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Journal Club of Scientist-Recommended Papers: Jun 1, 2005

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Early events in lupus humoral autoimmunity suggest initiation through molecular mimicry. McClain M, Heinlen LD, Dennis GJ, Roebuck J, Harley JB, James JA. Nature Medicine 11, 85-89 (2004).

 

First published online in Nature Medicine last December, this paper by Judith James of the Oklahoma University Health Sciences Center et. al. investigates the origins of autoimmunity in systemic lupus erthematosus (SLE) by attempting to identify the environmental agents that could potentially incite autoimmunity. Using peptide arrays, the authors identified the initial autoantigenic epitope for some lupus patients positive for antibodies to 60 kDa Ro. This initial epitope directly cross-reacts with a peptide from the latent viral protein Epstein-Barr virus nuclear antigen-1 (EBNA-1).

Immunizing animals with either the first epitope of 60 kDa Ro or the cross-reactive EBNA-1 epitope resulted in the animals progressively developing autoantibodies binding multiple epitopes of Ro and spliceosomal autoantigens, the authors write. Eventually, the animals acquire clinical symptoms of lupus such as leukopenia, thrombocytopenia and renal dysfunction. As a result, the authors conclude that some humoral autoimmunity in human lupus arises through molecular mimicry between EBNA-1 and lupus autoantigens, and they suspect that Epstein-Barr virus plays an etiologic role in SLE.

PJ Utz
Assistant Professor of Medicine
Division of Rheumatology and Immunology
Stanford University School of Medicine


RNA interference: A mammalian SID-1 homologue enhances siRNA uptake and gene silencing efficacy in human cells. Duxbury MS, Ashley SW, Whang EE. Biochem Biophys Res Commun 331, 459-463 (2005).

 

SID-1 is a transmembrane protein that mediates systemic RNA interference in Caenorhabditis elegans. Whang et al. show that the mammalian SID-1 homologue FLJ20174 localizes to the cell membrane of human cells and enhances their uptake of small interfering RNA (siRNA), resulting in increased siRNA-mediated gene silencing efficacy. This is the first demonstration to show that overexpression of a membrane protein enhances siRNA internalization in mammalian cells, the authors write, raising the possibility of enhancing the efficacy of RNA interference.

According to recommender Cabon, RNA interference in C. elegans can be triggered by soaking the worm in a double-stranded RNA solution, and the entry of dsRNA requires a specific transporter, SID-1. Duxbury et al. demonstrate here that the expression of a mammalian homologue of SID-1 allows the entry of siRNA in cell culture, she says. The expression of this siRNA transporter in vivo has yet to be determined but would help understanding how siRNA injected in vivo in the absence of any transfection agent can penetrate into tissues and inhibit their target gene, Cabon says.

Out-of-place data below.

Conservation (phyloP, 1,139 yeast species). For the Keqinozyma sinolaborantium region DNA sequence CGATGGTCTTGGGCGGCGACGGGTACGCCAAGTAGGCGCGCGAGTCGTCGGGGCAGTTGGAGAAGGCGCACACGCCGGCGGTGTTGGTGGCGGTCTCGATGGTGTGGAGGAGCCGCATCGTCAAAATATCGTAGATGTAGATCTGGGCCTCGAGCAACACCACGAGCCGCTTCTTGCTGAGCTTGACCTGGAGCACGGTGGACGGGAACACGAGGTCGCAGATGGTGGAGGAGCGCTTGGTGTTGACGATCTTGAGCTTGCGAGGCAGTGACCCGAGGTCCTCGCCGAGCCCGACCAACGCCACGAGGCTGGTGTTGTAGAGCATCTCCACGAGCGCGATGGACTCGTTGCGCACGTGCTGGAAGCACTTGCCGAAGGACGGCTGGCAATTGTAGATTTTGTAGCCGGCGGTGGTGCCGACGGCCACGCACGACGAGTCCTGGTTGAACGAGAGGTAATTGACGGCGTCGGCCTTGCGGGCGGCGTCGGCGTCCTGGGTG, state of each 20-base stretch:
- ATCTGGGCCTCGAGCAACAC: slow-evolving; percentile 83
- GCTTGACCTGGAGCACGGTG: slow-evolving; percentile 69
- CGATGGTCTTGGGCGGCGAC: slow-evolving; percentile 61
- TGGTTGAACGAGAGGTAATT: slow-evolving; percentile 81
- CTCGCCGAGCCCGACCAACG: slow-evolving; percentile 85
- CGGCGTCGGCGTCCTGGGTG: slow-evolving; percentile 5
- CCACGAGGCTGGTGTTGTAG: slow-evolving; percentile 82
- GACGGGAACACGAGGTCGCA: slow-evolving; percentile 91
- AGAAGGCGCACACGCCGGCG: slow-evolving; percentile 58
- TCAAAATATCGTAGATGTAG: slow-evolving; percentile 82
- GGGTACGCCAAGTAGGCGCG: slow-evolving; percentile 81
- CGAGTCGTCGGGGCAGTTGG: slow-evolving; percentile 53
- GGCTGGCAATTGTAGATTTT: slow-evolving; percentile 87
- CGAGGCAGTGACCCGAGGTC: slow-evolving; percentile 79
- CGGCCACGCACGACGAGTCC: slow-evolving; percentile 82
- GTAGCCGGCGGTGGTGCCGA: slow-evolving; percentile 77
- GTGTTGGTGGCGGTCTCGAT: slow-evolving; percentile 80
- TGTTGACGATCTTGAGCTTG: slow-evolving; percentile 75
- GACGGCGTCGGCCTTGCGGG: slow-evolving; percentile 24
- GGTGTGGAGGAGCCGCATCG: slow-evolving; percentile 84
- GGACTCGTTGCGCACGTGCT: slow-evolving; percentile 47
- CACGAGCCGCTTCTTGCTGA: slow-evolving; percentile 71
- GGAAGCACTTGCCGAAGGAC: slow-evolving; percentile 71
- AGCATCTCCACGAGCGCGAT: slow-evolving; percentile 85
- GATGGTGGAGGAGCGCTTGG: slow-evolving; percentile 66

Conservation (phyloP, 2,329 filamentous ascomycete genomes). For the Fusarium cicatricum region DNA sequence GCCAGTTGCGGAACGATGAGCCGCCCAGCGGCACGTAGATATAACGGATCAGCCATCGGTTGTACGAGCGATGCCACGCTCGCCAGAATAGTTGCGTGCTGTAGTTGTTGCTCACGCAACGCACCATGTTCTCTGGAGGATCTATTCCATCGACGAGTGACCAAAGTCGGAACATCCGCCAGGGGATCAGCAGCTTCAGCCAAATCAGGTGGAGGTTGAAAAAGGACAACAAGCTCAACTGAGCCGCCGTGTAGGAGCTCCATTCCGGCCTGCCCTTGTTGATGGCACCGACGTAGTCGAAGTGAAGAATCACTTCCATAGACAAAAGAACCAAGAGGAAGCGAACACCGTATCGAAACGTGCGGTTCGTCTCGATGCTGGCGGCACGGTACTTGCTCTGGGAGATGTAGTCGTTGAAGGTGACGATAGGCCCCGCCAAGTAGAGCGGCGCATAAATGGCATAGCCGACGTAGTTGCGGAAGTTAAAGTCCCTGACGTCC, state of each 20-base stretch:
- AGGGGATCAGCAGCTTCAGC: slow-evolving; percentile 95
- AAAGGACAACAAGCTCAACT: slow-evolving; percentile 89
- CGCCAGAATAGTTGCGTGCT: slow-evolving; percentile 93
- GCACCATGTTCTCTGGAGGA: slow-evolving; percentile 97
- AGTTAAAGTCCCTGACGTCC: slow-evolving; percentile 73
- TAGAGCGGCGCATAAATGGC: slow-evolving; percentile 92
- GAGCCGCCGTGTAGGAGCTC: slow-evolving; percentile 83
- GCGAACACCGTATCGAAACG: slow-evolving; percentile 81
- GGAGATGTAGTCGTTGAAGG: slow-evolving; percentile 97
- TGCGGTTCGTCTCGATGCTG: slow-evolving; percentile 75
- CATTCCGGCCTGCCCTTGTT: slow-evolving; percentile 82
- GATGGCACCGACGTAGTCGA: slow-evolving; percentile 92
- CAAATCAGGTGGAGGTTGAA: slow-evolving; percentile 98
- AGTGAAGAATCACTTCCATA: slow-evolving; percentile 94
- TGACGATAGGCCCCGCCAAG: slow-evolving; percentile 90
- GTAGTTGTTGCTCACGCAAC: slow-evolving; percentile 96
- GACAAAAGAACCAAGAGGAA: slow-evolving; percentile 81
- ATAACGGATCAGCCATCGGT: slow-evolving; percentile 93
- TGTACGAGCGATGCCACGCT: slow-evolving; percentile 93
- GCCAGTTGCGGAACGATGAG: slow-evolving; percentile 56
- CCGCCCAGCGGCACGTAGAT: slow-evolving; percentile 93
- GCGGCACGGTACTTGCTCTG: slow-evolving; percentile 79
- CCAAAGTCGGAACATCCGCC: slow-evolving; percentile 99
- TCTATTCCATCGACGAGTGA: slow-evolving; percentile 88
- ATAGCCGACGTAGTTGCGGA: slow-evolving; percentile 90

Florence Cabon
Team Leader
French National Center for Scientific Research (CNRS)


Systematic discovery of regulatory motifs in human promoters and 3’UTRs by comparison of several mammals. Xie X, Lu J, Kulbokas EJ, Golub TR, Mootha V, Lindblad-Toh K, Lander ES, Kellis M. Nature 434: 338-45 (2005).

 

Conserved seed pairing, often flanked by adenosines, indicates that thousands of human genes are microRNA targets. Lewis BP, Burge CB, Bartel DP Cell 120: 15-20 (2005).

In a search for genome-wide sequence conservation in regulatory regions, Xie et al. predict that as many as 20 percent of human genes are potential targets of microRNAs. By comparison, in a search directed at microRNA binding sites in target mRNAs, Lewis et al. predict that as many as 30 percent of human genes are targets of microRNAs. Sequences in a gene’s 3’UTR demonstrate less conservation than is seen in translated regions. However, these authors identified short, conserved sequences in the 3’UTR of multiple genomes that correspond to microRNA binding sites.

These observations suggest that microRNA-gene regulatory networks are much more extensive than previously thought, says Novina. If microRNAs and their seed regions in the mRNA targets are evolutionarily conserved, then it is possible that the microRNA-gene regulatory networks are also conserved, he adds. We are only beginning to understand microRNA function and these results invite further exploration into microRNAs and their participation in gene regulatory networks, says Novina.

Carl Novina
Assistant Professor
Dana-Farber Cancer Institute & Harvard Medical School

 

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